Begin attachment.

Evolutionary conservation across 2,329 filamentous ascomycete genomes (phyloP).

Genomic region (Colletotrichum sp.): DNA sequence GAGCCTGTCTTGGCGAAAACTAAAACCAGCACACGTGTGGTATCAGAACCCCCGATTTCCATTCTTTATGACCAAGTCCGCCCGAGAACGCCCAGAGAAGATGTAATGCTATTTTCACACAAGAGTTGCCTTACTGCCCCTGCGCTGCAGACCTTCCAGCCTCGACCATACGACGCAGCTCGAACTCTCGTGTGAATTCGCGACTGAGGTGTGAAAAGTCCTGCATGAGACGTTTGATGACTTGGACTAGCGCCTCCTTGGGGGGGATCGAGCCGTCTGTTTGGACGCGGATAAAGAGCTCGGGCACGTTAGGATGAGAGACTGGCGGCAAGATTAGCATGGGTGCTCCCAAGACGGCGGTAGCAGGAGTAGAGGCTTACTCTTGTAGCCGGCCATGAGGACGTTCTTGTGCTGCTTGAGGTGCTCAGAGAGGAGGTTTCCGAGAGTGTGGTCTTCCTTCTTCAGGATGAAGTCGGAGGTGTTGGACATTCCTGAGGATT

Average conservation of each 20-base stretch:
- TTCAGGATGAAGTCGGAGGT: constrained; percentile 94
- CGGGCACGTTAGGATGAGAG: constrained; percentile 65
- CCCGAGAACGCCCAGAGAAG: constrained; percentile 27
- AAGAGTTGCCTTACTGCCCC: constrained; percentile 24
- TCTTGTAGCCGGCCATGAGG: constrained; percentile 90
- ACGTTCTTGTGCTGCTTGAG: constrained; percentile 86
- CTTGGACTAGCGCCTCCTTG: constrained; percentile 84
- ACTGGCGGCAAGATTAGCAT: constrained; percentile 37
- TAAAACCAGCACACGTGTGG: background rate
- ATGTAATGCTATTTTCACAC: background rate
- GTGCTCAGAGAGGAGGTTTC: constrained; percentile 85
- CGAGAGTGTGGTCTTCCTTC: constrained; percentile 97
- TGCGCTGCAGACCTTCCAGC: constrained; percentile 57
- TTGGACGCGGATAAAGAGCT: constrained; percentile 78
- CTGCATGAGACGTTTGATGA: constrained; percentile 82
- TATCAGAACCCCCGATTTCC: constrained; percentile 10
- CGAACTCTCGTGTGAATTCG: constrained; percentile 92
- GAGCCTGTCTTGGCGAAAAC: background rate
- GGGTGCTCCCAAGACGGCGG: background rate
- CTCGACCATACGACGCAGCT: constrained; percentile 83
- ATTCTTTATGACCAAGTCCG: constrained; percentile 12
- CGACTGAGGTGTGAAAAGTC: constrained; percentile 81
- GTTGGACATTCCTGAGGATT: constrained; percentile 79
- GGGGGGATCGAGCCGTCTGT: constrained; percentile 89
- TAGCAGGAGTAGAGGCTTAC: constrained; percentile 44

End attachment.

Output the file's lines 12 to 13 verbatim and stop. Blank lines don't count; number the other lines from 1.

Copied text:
- TAAAACCAGCACACGTGTGG: background rate
- ATGTAATGCTATTTTCACAC: background rate